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This Essay Is A Critical Comparison Of Adrienne Rich's "When We Dead Awaken: Writing As Revision," And Ralph Ellison's "Extravagance Of Laughter."

1124 words - 4 pages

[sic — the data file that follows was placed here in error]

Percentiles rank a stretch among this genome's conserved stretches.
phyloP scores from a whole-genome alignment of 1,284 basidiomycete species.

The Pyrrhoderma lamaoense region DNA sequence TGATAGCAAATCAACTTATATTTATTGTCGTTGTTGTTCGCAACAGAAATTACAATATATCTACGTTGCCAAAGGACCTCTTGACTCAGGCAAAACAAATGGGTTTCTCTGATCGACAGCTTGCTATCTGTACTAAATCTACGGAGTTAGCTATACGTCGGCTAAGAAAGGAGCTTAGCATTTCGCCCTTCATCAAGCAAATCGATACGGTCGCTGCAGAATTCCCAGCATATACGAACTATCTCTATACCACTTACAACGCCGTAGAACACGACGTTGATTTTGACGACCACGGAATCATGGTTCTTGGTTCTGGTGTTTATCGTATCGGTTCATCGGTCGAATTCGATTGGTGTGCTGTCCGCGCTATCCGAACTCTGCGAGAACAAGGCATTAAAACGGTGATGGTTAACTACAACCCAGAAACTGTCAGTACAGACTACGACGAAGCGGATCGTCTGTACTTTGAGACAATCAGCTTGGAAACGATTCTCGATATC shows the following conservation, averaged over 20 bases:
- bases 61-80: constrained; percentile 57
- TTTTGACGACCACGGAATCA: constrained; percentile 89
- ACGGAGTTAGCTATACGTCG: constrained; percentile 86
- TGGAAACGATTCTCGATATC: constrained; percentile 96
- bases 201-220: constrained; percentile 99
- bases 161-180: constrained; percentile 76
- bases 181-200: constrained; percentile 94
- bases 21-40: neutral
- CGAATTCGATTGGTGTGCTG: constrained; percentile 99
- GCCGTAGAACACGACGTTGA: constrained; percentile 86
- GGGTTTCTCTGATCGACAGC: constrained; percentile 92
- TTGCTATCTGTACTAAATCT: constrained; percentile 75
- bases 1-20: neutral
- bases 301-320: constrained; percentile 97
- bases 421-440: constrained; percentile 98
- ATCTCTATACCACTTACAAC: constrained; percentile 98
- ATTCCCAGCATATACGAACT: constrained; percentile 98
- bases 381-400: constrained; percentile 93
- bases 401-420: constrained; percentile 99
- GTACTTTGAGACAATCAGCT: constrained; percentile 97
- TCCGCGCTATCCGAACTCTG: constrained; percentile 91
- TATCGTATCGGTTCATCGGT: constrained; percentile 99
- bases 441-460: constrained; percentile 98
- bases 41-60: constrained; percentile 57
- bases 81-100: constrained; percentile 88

Adrienne Rich vs. Ralph EllisonAdrienne Rich and Ralph Ellison's essays both refer to their means of resistance to the oppression they experience in their lives. Rich's "When We Dead Awaken: Writing as Re-Vision" describes her experiences as a female writer overwhelmed by the "patriarchy" in the "masculine world of the academy."(Rich 557) Ellison's essay, "An Extravagance of Laughter," is an account of his life as an African American in the largely white population of New York City. Throughout both of their essays, Rich and Ellison discuss their different means of dealing with the oppression they encounter in their lives. Rich's concept of "revision" allows her to see the past and deal with her present situation accordingly; thus she can improve upon her future by learning from the past. Ellison's laughter allows him to cope with the discrimination and suppression of African Americans. Laughter is Ellison's way of surpassing his reality. Unlike Adrienne Rich, Ellison's laughter doesn't transform his reality. His laughter transcends his reality.Laughter is Ellison's way of coping with his reality. His means of dealing doesn't allow him to transform his reality, since it is not possible. Laughter is Ellison's way of dealing with the reality he knows, since he cannot alter his reality. His knowledge of the laughing barrels certainly does not transform the white society to equal his oppressed African American society. It may, in fact be said that laughing barrels made the white society resent the black society's power over them with their infectious laughter, as illustrated by the following quote."...the uproar from the laughing-barrels could become so contagious and irresistible that any whites who were so unfortunate as to be caught near the explosions of laughter would find themselves compelled to join in - and this included even such important figures as the mayor, lawyer, cotton broker, Baptist minister, and brewers of prime "white-lightning" whiskey. It was an appalling state of affairs, for despite their sternest resistance, even such distinguished whites literally cracked up and roared! And although it was recognized that it sprang from the unnatural and corrupting blackness of Negro laughter... and thus it was that from time to time even the most dignified and tradition-bound whites found themselves joining in. (Ellison 167)Obviously Ellison's description of African American laughter, in the eyes of white society, and more specifically, through the eyes of "distinguished whites" if far from pleasant. He describes black laughter as "unnatural" and "corrupting." It sounds something similar to a disease, an infectious disease rooting through the healthy vegetation and corrupting the well being of "white society."Adrienne Rich's means of coping with her reality, of helping to convert her oppression into equality, is through her writing. All throughout her essay she protests the domination of the world of literature by a "patriarchy." She...

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